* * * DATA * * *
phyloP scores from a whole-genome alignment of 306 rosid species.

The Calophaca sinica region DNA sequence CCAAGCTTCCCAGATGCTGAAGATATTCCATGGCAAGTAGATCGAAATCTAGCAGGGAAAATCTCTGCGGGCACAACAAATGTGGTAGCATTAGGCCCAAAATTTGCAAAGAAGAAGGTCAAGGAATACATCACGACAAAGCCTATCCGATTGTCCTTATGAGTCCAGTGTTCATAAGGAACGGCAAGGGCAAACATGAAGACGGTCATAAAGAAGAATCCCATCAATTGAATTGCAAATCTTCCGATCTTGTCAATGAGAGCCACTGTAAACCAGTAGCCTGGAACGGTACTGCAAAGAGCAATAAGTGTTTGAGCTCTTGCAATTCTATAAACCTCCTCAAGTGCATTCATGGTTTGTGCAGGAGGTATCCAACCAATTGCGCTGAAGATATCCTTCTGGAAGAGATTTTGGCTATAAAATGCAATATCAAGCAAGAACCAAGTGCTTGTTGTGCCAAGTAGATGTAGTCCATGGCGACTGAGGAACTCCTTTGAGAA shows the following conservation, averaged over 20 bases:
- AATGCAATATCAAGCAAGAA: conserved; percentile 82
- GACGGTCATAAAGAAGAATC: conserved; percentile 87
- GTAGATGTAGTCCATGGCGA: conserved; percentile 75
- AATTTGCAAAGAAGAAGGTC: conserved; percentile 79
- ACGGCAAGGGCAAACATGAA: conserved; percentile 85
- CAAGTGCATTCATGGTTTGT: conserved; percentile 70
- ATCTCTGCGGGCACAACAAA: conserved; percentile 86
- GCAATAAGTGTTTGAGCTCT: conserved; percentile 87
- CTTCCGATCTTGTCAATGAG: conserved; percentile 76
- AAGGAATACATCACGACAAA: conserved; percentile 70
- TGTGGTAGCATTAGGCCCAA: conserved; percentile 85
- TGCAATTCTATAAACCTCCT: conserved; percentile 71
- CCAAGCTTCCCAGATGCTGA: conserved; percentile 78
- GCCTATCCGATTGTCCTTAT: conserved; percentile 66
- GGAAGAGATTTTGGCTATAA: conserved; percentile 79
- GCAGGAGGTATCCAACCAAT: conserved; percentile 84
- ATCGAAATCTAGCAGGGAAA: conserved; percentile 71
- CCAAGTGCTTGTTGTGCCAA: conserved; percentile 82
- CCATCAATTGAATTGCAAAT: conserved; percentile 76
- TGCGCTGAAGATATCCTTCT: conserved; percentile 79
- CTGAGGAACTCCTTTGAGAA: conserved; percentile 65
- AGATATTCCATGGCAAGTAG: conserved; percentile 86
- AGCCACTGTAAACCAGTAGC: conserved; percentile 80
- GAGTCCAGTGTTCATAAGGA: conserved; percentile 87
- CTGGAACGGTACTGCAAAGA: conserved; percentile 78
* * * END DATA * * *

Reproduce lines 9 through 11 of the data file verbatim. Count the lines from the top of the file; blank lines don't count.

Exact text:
- ATCTCTGCGGGCACAACAAA: conserved; percentile 86
- GCAATAAGTGTTTGAGCTCT: conserved; percentile 87
- CTTCCGATCTTGTCAATGAG: conserved; percentile 76